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Here’s a question: have you been to your local beer retailer lately? If you answered “Yes,” then no doubt you noticed the absolute explosion of new craft brews that are taking the industry by storm. This trend should remind you of the boutique cigar boom of the recent past. Consumers are more focused than ever on discovering unique blends made from carefully selected ingredients, and more than ever before they’re eschewing national brands in favor of these small, specialized brands.
The rules of the beer world are changing – that’s a fact. The next logical step for any cigar enthusiast, especially one who frequently enjoys boutique brands, is to do a little bit of research and uncover the perfect pairings of craft beers and cigars. To point you in the right direction, we’ve highlighted some of the more popular craft beer styles below and have also included some of our favorites.
Affectionately, it’s just called “hefe.” This type of beer hails from Bavaria and typically includes a 50/50 ratio of wheat and barley malt, and has a cloudy appearance when poured. It has some dry and tart characteristics, along with hints of cloves, apples, and spices. It also has just a hint of bitterness from the hops and is often served with a slice of lemon to cut the bitter edge (a practice that was popularized in America, and is a no-no if you’re drinking a true German hefe). If you’re making the transition from typical lagers to craft beers, a hefe is a good place to start.
We recommend: Weihenstephaner Hefeweissbier (Germany), Ayinger Bräu Weisse (Germany), Live Oak HefeWeizen (Texas)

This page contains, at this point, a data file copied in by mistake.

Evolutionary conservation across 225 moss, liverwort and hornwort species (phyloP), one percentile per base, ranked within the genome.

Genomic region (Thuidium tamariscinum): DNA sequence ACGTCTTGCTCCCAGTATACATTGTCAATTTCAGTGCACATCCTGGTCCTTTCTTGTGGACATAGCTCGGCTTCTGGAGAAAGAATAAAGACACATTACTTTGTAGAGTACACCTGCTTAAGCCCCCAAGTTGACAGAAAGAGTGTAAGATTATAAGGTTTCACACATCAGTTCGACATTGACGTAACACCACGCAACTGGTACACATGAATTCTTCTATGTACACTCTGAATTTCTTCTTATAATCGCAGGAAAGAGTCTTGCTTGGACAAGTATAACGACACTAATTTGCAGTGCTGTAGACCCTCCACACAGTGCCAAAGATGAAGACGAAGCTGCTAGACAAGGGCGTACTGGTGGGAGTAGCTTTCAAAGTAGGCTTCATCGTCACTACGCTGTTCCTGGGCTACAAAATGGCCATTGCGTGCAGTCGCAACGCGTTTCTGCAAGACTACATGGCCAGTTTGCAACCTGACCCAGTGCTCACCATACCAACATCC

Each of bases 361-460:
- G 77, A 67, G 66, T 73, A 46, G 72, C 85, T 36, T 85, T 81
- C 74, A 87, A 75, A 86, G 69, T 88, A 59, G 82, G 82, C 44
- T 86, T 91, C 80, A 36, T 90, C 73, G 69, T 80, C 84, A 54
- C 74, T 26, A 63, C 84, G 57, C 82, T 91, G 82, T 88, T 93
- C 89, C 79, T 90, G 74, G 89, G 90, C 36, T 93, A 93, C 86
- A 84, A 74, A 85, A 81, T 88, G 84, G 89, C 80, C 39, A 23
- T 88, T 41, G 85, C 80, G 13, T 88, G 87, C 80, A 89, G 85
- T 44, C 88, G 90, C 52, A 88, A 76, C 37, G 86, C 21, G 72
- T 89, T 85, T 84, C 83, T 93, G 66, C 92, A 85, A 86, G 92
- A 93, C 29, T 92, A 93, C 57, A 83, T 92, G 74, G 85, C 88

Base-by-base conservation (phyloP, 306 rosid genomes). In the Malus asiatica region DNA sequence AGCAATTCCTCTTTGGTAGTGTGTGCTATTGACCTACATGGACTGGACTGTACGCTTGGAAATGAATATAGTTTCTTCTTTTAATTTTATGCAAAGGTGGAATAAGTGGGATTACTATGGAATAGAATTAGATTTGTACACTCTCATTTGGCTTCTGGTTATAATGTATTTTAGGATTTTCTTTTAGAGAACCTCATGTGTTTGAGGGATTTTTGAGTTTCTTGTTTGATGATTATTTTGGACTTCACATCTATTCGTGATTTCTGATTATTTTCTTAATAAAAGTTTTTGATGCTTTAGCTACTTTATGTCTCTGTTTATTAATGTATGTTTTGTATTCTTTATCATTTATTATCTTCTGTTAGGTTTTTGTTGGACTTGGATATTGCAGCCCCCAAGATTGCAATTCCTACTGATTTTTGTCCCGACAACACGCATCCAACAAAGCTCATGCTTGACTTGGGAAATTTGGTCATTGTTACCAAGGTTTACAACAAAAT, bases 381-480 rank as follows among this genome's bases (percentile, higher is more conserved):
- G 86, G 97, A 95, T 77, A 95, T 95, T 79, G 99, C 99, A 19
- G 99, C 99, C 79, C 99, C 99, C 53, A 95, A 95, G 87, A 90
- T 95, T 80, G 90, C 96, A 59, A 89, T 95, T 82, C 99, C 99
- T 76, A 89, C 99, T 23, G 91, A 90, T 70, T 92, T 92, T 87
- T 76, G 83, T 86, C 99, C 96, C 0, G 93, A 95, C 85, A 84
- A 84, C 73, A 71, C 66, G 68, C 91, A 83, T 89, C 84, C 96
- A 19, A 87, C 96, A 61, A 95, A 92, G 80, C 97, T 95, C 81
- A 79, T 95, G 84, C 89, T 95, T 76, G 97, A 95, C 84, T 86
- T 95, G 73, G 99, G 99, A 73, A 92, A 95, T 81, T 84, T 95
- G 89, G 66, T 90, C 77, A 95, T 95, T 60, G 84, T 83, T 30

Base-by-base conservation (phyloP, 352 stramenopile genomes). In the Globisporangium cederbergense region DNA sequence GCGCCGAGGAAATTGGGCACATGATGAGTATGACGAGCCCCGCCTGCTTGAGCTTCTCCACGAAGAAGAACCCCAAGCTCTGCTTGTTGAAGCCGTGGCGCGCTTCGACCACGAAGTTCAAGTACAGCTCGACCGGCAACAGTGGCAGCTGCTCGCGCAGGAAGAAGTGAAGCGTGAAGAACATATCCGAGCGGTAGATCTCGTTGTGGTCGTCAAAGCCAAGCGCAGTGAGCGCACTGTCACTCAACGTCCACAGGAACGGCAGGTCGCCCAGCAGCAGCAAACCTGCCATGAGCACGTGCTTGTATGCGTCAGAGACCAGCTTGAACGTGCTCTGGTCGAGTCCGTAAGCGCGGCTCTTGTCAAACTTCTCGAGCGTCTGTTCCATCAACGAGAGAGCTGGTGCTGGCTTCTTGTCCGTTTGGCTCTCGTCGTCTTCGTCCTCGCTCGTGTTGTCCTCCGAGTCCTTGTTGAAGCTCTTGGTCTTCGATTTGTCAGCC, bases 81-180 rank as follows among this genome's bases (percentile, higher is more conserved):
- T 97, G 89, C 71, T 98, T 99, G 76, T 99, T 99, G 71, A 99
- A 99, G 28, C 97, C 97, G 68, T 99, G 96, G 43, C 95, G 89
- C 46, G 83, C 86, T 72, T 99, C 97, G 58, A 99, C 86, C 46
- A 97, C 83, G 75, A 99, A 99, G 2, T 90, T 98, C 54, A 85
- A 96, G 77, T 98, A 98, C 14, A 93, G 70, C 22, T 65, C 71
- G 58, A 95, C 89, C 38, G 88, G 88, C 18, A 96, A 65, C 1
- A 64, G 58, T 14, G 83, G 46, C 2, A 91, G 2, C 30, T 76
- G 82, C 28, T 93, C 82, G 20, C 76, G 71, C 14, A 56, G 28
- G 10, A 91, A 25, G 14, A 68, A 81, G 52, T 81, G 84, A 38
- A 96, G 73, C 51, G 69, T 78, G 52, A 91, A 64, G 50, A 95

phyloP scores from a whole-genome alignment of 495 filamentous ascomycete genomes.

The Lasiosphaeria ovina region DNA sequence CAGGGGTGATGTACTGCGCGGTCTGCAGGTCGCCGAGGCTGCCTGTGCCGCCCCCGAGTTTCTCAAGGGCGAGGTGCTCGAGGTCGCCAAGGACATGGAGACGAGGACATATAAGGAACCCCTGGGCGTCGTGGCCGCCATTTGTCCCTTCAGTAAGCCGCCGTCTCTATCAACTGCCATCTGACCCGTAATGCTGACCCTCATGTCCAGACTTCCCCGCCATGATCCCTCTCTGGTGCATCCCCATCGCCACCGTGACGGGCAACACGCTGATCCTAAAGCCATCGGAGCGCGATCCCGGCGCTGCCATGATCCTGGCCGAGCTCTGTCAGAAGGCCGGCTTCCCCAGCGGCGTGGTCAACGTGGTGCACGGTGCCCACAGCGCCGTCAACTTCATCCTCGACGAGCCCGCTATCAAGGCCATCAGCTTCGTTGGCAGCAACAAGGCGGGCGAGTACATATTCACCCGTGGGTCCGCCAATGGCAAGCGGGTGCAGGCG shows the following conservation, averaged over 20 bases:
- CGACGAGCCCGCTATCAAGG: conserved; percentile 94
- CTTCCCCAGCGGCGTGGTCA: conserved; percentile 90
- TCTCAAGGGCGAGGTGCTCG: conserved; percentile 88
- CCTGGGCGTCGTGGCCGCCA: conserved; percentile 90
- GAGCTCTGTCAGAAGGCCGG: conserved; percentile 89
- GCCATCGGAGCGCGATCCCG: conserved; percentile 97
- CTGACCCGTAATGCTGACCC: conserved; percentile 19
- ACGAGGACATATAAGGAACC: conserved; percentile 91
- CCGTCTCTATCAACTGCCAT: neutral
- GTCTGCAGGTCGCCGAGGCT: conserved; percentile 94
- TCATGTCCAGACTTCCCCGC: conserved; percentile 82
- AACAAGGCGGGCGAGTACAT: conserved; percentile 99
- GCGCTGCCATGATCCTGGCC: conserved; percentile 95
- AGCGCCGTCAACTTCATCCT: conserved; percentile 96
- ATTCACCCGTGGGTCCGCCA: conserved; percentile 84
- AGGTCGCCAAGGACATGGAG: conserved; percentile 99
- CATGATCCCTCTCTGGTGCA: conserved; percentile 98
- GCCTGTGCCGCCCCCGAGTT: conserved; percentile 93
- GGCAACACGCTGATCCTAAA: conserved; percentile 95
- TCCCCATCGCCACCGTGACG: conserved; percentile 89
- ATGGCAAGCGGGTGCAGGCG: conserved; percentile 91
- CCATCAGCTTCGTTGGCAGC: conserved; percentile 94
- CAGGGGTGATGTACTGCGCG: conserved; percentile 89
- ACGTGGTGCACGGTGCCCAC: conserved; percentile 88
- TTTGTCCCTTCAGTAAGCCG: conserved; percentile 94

These beers are rich and malty, and they often feature notes of dark fruit such as figs or raisins. They usually have an alcohol content greater than 8% ABV and a medium-dry taste with a good amount of strength. Imperial stouts are dark brown to black in color. The amount of hops varies greatly on these beers.
We recommend: Founders Breakfast Stout (Michigan), Old Rasputin Russian Imperial Stout (California), Victory Storm King (Pennsylvania)
IPA (India Pale Ale)
It’s all about hops with the IPA, which most beer enthusiasts agree is an acquired taste. American IPAs are often bitter with notes of herbs and citrus. The style of brewing IPAs originated in England, and the American craft beer market has emulated them in terms of style while simultaneously pushing the limits of strength and bitterness. This one is not for the faint of palate.
We recommend: Stone IPA (California), Dogfish Head 60 Minute IPA (Delaware), Sierra Nevada Celebration Ale (California)
Porter beer comes from 18th century London originally, and is well-hopped and made with brown malt. American porter is inspired by old-school brewing methods and can be barrel aged in either bourbon or whiskey barrels. The bitterness from the hops ranges from brew to brew, but most are well balanced and may include notes of coffee or chocolate to mask the burnt flavor.
We recommend: Smuttynose Robust Porter (New Hampshire), Great Lakes Edmund Fitzgerald Porter (Ohio), Fuller’s London Porter (England)
The word “tripel” refers to part of the actual brewing process where brewers use up to three times the amount of malt. With a deep, golden coloration and an aromatic, complex character, these beers are universally adored by the craft beer enthusiast. They include prominent hops and spicy notes of cinnamon, pepper, nutmeg, clove, and sometimes even banana. Tripels are very alcoholic, but some of the best ones hide it well, so be sure to sip this one slowly.
We recommend: Chimay Tripel (Belgium), St. Bernardus Tripel (Belgium), Allagash Curieux Bourbon-Aged (Maine)
Even a quick skim of this article should make a few things abundantly clear. First, boutique cigars and craft beer have a lot of things in common, not the least of which is a dedicated and loyal fan base intent on uncovering the latest and greatest offerings. Second, the two are practically designed to pair well together, with tasting notes that are highly complementary. It’s no coincidence that we positioned the new Smoking Monk by Drew Estate right next door to this article. Of course, this is only the tip of the iceberg for craft beer. There are tons of resources to help guide your decision and to further educate you on selection, and eventually, to help you find the ideal brew to enjoy with your favorite handmade. Copious sampling and plenty of trial and error is half the fun. Bottoms up!
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